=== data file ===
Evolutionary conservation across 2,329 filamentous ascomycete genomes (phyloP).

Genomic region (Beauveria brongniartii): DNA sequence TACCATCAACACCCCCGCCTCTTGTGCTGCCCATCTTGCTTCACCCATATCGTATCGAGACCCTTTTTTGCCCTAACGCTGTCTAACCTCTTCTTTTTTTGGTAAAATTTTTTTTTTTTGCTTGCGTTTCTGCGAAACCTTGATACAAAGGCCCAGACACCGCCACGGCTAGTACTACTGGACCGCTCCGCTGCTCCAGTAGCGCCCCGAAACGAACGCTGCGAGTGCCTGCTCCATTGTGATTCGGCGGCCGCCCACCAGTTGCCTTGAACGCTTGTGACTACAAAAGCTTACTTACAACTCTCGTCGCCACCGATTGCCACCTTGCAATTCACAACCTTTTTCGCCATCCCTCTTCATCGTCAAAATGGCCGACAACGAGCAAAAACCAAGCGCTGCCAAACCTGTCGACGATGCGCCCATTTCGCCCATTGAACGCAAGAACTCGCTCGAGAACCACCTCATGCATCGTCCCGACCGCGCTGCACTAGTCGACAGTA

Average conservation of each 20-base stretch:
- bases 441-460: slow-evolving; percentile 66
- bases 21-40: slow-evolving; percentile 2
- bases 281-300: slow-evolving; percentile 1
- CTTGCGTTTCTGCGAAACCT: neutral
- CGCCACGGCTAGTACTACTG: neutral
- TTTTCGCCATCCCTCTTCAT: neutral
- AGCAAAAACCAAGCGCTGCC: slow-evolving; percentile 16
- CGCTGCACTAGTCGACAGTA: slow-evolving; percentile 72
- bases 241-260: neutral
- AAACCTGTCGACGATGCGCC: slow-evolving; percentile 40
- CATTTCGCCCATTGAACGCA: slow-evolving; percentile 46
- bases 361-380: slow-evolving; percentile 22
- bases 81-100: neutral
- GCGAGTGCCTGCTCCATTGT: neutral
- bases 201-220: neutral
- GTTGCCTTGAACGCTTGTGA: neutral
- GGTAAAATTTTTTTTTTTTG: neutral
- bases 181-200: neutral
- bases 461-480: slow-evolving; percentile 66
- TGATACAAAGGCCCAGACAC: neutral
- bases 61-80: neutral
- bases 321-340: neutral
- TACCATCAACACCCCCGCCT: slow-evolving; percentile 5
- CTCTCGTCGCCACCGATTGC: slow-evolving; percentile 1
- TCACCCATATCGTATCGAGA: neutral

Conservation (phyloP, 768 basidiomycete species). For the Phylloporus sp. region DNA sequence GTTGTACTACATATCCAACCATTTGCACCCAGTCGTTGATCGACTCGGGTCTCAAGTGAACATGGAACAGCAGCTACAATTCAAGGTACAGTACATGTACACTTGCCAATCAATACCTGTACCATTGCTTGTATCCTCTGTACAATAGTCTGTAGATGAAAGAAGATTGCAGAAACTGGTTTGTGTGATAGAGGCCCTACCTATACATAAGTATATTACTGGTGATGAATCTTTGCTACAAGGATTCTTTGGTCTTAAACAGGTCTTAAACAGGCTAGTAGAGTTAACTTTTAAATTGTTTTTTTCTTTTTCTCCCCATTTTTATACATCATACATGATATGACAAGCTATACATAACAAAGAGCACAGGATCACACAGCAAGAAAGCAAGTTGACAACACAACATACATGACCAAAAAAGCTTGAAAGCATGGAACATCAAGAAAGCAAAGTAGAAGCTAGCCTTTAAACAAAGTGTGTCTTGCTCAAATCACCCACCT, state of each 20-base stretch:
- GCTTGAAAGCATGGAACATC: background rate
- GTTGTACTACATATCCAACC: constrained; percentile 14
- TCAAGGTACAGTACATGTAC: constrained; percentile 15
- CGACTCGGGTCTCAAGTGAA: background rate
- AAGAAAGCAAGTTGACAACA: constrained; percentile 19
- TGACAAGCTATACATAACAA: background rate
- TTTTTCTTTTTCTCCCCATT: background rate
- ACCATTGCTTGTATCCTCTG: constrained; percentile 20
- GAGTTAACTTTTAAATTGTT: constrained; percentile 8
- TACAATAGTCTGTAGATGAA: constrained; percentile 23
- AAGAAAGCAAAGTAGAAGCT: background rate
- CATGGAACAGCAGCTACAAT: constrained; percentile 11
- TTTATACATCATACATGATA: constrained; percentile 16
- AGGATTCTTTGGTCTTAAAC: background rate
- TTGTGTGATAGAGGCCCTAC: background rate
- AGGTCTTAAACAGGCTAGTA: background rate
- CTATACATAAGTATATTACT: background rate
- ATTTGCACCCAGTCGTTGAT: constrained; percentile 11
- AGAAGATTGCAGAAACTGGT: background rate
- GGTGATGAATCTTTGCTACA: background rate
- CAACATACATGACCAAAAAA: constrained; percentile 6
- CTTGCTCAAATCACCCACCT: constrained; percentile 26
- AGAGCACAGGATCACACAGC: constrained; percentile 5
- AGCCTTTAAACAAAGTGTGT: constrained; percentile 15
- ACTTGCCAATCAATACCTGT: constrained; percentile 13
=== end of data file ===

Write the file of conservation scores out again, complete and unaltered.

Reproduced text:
Evolutionary conservation across 2,329 filamentous ascomycete genomes (phyloP).

Genomic region (Beauveria brongniartii): DNA sequence TACCATCAACACCCCCGCCTCTTGTGCTGCCCATCTTGCTTCACCCATATCGTATCGAGACCCTTTTTTGCCCTAACGCTGTCTAACCTCTTCTTTTTTTGGTAAAATTTTTTTTTTTTGCTTGCGTTTCTGCGAAACCTTGATACAAAGGCCCAGACACCGCCACGGCTAGTACTACTGGACCGCTCCGCTGCTCCAGTAGCGCCCCGAAACGAACGCTGCGAGTGCCTGCTCCATTGTGATTCGGCGGCCGCCCACCAGTTGCCTTGAACGCTTGTGACTACAAAAGCTTACTTACAACTCTCGTCGCCACCGATTGCCACCTTGCAATTCACAACCTTTTTCGCCATCCCTCTTCATCGTCAAAATGGCCGACAACGAGCAAAAACCAAGCGCTGCCAAACCTGTCGACGATGCGCCCATTTCGCCCATTGAACGCAAGAACTCGCTCGAGAACCACCTCATGCATCGTCCCGACCGCGCTGCACTAGTCGACAGTA

Average conservation of each 20-base stretch:
- bases 441-460: slow-evolving; percentile 66
- bases 21-40: slow-evolving; percentile 2
- bases 281-300: slow-evolving; percentile 1
- CTTGCGTTTCTGCGAAACCT: neutral
- CGCCACGGCTAGTACTACTG: neutral
- TTTTCGCCATCCCTCTTCAT: neutral
- AGCAAAAACCAAGCGCTGCC: slow-evolving; percentile 16
- CGCTGCACTAGTCGACAGTA: slow-evolving; percentile 72
- bases 241-260: neutral
- AAACCTGTCGACGATGCGCC: slow-evolving; percentile 40
- CATTTCGCCCATTGAACGCA: slow-evolving; percentile 46
- bases 361-380: slow-evolving; percentile 22
- bases 81-100: neutral
- GCGAGTGCCTGCTCCATTGT: neutral
- bases 201-220: neutral
- GTTGCCTTGAACGCTTGTGA: neutral
- GGTAAAATTTTTTTTTTTTG: neutral
- bases 181-200: neutral
- bases 461-480: slow-evolving; percentile 66
- TGATACAAAGGCCCAGACAC: neutral
- bases 61-80: neutral
- bases 321-340: neutral
- TACCATCAACACCCCCGCCT: slow-evolving; percentile 5
- CTCTCGTCGCCACCGATTGC: slow-evolving; percentile 1
- TCACCCATATCGTATCGAGA: neutral

Conservation (phyloP, 768 basidiomycete species). For the Phylloporus sp. region DNA sequence GTTGTACTACATATCCAACCATTTGCACCCAGTCGTTGATCGACTCGGGTCTCAAGTGAACATGGAACAGCAGCTACAATTCAAGGTACAGTACATGTACACTTGCCAATCAATACCTGTACCATTGCTTGTATCCTCTGTACAATAGTCTGTAGATGAAAGAAGATTGCAGAAACTGGTTTGTGTGATAGAGGCCCTACCTATACATAAGTATATTACTGGTGATGAATCTTTGCTACAAGGATTCTTTGGTCTTAAACAGGTCTTAAACAGGCTAGTAGAGTTAACTTTTAAATTGTTTTTTTCTTTTTCTCCCCATTTTTATACATCATACATGATATGACAAGCTATACATAACAAAGAGCACAGGATCACACAGCAAGAAAGCAAGTTGACAACACAACATACATGACCAAAAAAGCTTGAAAGCATGGAACATCAAGAAAGCAAAGTAGAAGCTAGCCTTTAAACAAAGTGTGTCTTGCTCAAATCACCCACCT, state of each 20-base stretch:
- GCTTGAAAGCATGGAACATC: background rate
- GTTGTACTACATATCCAACC: constrained; percentile 14
- TCAAGGTACAGTACATGTAC: constrained; percentile 15
- CGACTCGGGTCTCAAGTGAA: background rate
- AAGAAAGCAAGTTGACAACA: constrained; percentile 19
- TGACAAGCTATACATAACAA: background rate
- TTTTTCTTTTTCTCCCCATT: background rate
- ACCATTGCTTGTATCCTCTG: constrained; percentile 20
- GAGTTAACTTTTAAATTGTT: constrained; percentile 8
- TACAATAGTCTGTAGATGAA: constrained; percentile 23
- AAGAAAGCAAAGTAGAAGCT: background rate
- CATGGAACAGCAGCTACAAT: constrained; percentile 11
- TTTATACATCATACATGATA: constrained; percentile 16
- AGGATTCTTTGGTCTTAAAC: background rate
- TTGTGTGATAGAGGCCCTAC: background rate
- AGGTCTTAAACAGGCTAGTA: background rate
- CTATACATAAGTATATTACT: background rate
- ATTTGCACCCAGTCGTTGAT: constrained; percentile 11
- AGAAGATTGCAGAAACTGGT: background rate
- GGTGATGAATCTTTGCTACA: background rate
- CAACATACATGACCAAAAAA: constrained; percentile 6
- CTTGCTCAAATCACCCACCT: constrained; percentile 26
- AGAGCACAGGATCACACAGC: constrained; percentile 5
- AGCCTTTAAACAAAGTGTGT: constrained; percentile 15
- ACTTGCCAATCAATACCTGT: constrained; percentile 13